MEPs have voted in favour of the €5 billion Brexit Adjustment Reserve – with €1 billion coming Ireland’s way.

Following an agreement on the reserve fund between the European Parliament and the European Council in June, MEPs voted in favour of the fund today (Wednesday, September 15) by 652 votes to 32, with 11 abstentions.

€1.6 billion will be distributed in 2021. The remaining €3.4 billion should follow in separate tranches of €1.2 billion in 2022 and 2023, followed by €1 billion in 2025.

Measures that qualify for funding may include, among others: support to businesses; supporting local communities; creating jobs; or supporting EU citizens to re-integrate.

The parliament ensured that expenditure incurred between January 1, 2020 and December 31, 2023 will be covered by the fund. The European Commission’s original proposal had limited the eligibility period to between July 1, 2020 and December 31, 2022.

According to the agreement between the parliament and the council, three factors will be used to calculate how much money each EU country will receive: the importance of trade with the UK; the importance of fisheries in the UK exclusive economic zone; and the population living in maritime regions bordering the UK.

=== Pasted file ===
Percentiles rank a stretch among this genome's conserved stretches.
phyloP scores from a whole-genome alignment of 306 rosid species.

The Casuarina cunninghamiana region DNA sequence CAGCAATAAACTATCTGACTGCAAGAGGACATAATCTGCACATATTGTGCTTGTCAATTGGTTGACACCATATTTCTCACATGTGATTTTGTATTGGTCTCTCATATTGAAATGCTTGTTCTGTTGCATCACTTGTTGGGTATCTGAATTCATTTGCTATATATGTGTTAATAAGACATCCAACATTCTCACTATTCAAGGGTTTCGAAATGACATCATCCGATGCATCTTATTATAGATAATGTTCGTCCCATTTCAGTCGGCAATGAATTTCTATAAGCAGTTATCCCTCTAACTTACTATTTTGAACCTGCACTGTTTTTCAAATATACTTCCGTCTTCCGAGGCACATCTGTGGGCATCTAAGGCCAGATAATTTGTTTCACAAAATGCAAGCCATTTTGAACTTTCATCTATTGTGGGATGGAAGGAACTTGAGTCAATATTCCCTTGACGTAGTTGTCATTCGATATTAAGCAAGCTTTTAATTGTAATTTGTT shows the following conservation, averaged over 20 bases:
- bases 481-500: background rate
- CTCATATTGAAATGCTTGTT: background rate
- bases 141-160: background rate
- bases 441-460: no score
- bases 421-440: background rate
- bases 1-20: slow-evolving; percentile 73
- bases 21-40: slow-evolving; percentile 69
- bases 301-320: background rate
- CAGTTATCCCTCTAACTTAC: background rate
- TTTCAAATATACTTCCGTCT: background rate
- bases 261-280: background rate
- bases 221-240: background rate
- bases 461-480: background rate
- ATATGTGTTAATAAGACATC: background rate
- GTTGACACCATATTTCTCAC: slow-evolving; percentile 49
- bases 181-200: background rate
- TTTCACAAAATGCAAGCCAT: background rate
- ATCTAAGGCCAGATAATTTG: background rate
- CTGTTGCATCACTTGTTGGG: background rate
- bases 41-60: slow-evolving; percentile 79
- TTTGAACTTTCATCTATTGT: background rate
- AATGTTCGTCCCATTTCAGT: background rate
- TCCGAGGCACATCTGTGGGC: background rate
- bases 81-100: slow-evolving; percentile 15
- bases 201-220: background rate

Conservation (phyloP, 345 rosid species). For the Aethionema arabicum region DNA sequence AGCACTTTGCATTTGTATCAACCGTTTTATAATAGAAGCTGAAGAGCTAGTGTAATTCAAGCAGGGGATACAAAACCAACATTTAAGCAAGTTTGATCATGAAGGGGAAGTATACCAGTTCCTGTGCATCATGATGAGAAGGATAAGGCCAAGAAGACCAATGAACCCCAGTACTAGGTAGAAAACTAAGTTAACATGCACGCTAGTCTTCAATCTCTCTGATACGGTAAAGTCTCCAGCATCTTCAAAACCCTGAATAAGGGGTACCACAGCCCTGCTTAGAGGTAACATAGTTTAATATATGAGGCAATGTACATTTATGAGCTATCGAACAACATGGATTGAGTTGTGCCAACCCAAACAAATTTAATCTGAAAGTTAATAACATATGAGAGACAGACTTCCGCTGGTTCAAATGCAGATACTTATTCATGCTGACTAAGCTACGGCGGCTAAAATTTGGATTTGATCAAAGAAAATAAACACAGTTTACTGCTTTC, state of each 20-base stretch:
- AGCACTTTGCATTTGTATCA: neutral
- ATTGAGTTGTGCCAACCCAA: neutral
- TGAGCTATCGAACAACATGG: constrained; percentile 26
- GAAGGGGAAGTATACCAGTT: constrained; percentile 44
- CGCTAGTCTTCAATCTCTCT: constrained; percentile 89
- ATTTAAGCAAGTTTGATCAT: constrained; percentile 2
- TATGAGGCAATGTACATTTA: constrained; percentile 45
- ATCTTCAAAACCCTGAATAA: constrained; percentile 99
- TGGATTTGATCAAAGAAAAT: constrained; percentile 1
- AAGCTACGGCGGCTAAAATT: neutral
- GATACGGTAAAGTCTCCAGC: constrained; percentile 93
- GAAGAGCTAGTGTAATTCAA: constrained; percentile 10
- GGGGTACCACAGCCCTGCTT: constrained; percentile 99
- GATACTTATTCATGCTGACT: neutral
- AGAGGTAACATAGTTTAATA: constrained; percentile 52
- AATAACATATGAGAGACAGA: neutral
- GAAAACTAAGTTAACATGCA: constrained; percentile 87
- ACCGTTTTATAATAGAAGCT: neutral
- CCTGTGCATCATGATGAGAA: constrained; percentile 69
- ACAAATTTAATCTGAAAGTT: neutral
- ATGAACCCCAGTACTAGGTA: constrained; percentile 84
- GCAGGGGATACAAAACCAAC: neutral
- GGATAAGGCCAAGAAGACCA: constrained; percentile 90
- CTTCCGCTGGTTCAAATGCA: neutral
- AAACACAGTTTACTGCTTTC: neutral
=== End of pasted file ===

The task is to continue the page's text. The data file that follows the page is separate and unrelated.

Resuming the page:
The parliament confirmed that, on this basis, Ireland will be “by far” the largest beneficiary in absolute terms, with €1 billion coming our way.

The Netherlands will be the second largest beneficiary with €810 million, followed by France, with €670 million; Germany, with €590 million; and Belgium, with €350 million.

Member states that depend significantly on fisheries will have to direct a specific percentage of their national allocation to small-scale coastal fisheries and local and regional communities dependent on fishing activities.

To finalise the legislative process and distribute the financial support, the Brexit Adjustment Reserve will also have to be formally approved by the European Council.